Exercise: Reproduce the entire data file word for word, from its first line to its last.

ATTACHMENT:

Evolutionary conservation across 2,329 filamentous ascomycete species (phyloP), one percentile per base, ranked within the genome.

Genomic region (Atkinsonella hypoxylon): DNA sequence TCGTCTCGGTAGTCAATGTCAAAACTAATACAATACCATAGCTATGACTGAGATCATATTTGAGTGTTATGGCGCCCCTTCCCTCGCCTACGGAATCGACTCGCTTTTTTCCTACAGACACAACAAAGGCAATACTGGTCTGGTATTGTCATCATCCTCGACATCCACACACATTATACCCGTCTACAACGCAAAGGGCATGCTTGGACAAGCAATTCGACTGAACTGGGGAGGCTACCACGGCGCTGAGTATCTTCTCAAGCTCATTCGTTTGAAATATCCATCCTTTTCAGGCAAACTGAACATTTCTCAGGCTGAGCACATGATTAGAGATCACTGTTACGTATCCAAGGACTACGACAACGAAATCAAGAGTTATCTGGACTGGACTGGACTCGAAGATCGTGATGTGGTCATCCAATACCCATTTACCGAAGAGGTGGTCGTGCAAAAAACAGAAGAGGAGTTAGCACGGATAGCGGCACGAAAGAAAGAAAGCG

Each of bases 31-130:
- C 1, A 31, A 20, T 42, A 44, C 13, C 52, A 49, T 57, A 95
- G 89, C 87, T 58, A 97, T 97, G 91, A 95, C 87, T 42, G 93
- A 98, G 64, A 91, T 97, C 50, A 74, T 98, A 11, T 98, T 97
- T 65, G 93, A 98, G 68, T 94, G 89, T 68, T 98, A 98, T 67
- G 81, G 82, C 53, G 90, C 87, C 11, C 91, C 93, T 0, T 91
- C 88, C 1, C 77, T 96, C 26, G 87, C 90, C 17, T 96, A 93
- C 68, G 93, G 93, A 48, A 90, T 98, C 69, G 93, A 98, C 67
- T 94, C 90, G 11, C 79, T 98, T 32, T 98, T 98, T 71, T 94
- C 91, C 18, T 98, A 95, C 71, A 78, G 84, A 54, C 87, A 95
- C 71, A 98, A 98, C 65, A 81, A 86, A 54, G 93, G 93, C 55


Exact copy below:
Evolutionary conservation across 2,329 filamentous ascomycete species (phyloP), one percentile per base, ranked within the genome.

Genomic region (Atkinsonella hypoxylon): DNA sequence TCGTCTCGGTAGTCAATGTCAAAACTAATACAATACCATAGCTATGACTGAGATCATATTTGAGTGTTATGGCGCCCCTTCCCTCGCCTACGGAATCGACTCGCTTTTTTCCTACAGACACAACAAAGGCAATACTGGTCTGGTATTGTCATCATCCTCGACATCCACACACATTATACCCGTCTACAACGCAAAGGGCATGCTTGGACAAGCAATTCGACTGAACTGGGGAGGCTACCACGGCGCTGAGTATCTTCTCAAGCTCATTCGTTTGAAATATCCATCCTTTTCAGGCAAACTGAACATTTCTCAGGCTGAGCACATGATTAGAGATCACTGTTACGTATCCAAGGACTACGACAACGAAATCAAGAGTTATCTGGACTGGACTGGACTCGAAGATCGTGATGTGGTCATCCAATACCCATTTACCGAAGAGGTGGTCGTGCAAAAAACAGAAGAGGAGTTAGCACGGATAGCGGCACGAAAGAAAGAAAGCG

Each of bases 31-130:
- C 1, A 31, A 20, T 42, A 44, C 13, C 52, A 49, T 57, A 95
- G 89, C 87, T 58, A 97, T 97, G 91, A 95, C 87, T 42, G 93
- A 98, G 64, A 91, T 97, C 50, A 74, T 98, A 11, T 98, T 97
- T 65, G 93, A 98, G 68, T 94, G 89, T 68, T 98, A 98, T 67
- G 81, G 82, C 53, G 90, C 87, C 11, C 91, C 93, T 0, T 91
- C 88, C 1, C 77, T 96, C 26, G 87, C 90, C 17, T 96, A 93
- C 68, G 93, G 93, A 48, A 90, T 98, C 69, G 93, A 98, C 67
- T 94, C 90, G 11, C 79, T 98, T 32, T 98, T 98, T 71, T 94
- C 91, C 18, T 98, A 95, C 71, A 78, G 84, A 54, C 87, A 95
- C 71, A 98, A 98, C 65, A 81, A 86, A 54, G 93, G 93, C 55